At least part of the dollar’s renewed strength against the majors is coming from sterling’s weakness on heightened concern about a no-deal Brexit as the UK leadership contest nears an end.

Both candidates Boris Johnson and Jeremy Hunt now appear willing to contemplate a no-deal exit around Halloween, even though newly confirmed European Commission President Ursula Von Der Leyen said on Tuesday that she would be willing to accept another extension beyond the latest Oct. 31 deadline.

Despite upbeat wage data from May, economic numbers showed slowing momentum in UK job creation and the whole picture conspired to send the pound below $1.24 for the first time in more than two years.

With sterling also falling to its lowest in six months against the euro, the pound continued to weaken first thing on Wednesday and hit low of $1.2380 – its weakest since April 10. 2017. UK inflation numbers for June are due out later. Euro/dollar was also under pressure, partly from Brexit concerns and dipped below $1.12 first thing.

The G7 finance meeting later on Wednesday will be watched less for some agreement on world currencies and more for further U.S. complaints about what it sees as Europe, China and Japan’s competitive devaluations against the dollar. There may be some agreement on a collective response to crypto currencies and Facebook’s plans to issue its Libra “stablecoin”.

The United States, UK, Germany and France have all publicly stated opposition to Libra’s development and urged greater scrutiny of the crypto-currency world for criminal activity and terror financing. Bitcoin fell back below $10,000 on Tuesday and remained about $9,500 first thing.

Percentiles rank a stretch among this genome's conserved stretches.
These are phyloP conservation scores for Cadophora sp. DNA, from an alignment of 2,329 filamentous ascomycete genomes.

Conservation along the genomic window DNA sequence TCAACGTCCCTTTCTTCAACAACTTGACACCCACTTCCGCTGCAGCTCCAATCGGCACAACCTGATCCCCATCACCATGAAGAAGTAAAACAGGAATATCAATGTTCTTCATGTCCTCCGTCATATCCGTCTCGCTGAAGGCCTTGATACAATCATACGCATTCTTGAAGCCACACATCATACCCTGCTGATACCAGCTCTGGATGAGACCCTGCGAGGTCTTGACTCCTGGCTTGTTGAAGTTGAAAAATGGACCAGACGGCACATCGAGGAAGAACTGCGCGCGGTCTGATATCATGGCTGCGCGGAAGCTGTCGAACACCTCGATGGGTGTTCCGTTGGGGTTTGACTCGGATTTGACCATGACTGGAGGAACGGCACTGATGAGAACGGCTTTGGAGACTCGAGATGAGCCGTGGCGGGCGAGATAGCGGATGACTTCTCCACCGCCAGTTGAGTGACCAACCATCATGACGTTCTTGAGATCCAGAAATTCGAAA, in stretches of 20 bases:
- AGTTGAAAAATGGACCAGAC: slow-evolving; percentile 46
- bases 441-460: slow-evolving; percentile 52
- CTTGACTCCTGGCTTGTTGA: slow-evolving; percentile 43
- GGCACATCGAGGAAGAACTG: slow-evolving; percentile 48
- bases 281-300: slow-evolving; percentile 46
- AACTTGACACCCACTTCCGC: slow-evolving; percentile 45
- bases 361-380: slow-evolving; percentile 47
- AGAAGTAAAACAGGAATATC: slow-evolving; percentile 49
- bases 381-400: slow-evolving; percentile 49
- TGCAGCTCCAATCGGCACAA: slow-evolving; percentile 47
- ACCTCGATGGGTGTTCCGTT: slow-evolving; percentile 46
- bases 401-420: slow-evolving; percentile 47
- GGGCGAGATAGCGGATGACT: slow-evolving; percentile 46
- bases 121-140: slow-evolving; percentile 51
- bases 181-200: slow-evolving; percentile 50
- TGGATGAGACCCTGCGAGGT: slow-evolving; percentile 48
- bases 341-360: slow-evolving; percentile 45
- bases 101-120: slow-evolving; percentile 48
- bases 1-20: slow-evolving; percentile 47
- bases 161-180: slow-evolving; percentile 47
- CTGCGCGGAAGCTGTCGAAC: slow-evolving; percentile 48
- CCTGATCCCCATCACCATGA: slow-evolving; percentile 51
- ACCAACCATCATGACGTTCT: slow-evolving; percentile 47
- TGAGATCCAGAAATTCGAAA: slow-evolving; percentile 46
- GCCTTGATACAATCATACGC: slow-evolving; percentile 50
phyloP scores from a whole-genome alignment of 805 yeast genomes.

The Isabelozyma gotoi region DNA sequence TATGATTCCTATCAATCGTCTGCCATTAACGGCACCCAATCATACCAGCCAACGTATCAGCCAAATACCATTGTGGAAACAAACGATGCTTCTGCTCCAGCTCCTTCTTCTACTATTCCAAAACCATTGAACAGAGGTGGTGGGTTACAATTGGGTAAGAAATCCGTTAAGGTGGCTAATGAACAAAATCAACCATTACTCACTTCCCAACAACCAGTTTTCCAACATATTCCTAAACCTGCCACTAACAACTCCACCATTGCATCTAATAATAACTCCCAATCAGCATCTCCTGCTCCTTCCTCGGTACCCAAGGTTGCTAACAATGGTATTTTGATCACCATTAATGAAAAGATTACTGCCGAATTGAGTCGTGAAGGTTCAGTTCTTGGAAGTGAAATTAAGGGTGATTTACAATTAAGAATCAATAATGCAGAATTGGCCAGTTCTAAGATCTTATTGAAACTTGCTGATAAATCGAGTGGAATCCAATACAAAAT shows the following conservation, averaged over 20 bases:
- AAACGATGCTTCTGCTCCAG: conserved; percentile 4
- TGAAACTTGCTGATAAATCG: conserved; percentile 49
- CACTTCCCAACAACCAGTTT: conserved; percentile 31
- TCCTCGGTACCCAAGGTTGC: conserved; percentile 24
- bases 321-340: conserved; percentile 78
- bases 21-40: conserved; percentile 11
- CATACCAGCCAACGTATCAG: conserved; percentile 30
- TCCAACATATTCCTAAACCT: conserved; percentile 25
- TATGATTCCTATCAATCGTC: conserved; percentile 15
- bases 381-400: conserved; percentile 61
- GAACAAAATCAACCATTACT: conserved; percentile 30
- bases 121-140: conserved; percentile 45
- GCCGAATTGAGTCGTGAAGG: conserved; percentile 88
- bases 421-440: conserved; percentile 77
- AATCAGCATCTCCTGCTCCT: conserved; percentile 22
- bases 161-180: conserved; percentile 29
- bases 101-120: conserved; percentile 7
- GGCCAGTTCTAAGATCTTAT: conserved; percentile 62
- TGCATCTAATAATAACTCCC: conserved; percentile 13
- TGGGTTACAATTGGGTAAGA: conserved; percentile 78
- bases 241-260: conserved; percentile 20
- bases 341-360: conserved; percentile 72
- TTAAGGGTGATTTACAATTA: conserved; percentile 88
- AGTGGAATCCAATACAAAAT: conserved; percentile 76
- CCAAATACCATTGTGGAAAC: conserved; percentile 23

Elsewhere, the focus continued on the unfolding earnings season. Like Citigroup the day before, JPMorgan and Goldman Sachs results on Tuesday beat headline forecasts but also flagged concerns about net interest income as interest rates look to head lower again. Bank of America and Bank of New York Mellon are out later, with Netflix, IBM and eBay reporting as well.

In corporate news, Elliott continues to splash the cash in Europe, announcing it has built a stake of more than 5% in Saga, the travel and services company catering for people over 50, which has struggled to shake off its image as only serving "old people".

Its chief executive left in June. The shares could rise as much as 10%, according to one dealer. The news will stir hopes of a management shake-up, another trader says.

Based on SAP and Bayer shares after the activist shareholder disclosed stakes in the German companies in recent months, it could be an explosive day for the shares, which are down more than 80% from their 2016 peaks. (Bayer had its best day in a decade a few weeks ago and SAP shot to record highs in April).

There’s plenty of earnings to digest. It’s a mixed picture in tech stocks and a generally downbeat one for the industrial sector, underscoring worries about slowing manufacturing demand.

Dialog Semiconductor shares are up 2% in early trade after the chip maker forecast higher-than-expected second-quarter profits, while traders are calling semiconductor equipment maker ASML down 1% to 2% after its trading update -- the second quarter beat expectations, but dealers are focusing on the softer third-quarter guidance.

Brenntag has cut its fiscal-year outlook, the latest chemicals company to warn of slowing demand after BASF's alert last week. SKF, the world's largest maker of industrial bearings, which competes with Germany's Schaeffle, has cautioned that demand is slowing. Brenntag shares are down 5% in pre-market Frankfurt trade.

In London, BHP Billiton shares are expected to rise, following its shares listing in Australia after its results. Fresnillo shares are seen falling 3% after the mining company cut its fiscal-year gold and silver output targets.

— A look at the day ahead from European Economics and Politics Editor Mark John and EMEA markets editor Mike Dolan. The views expressed are their own —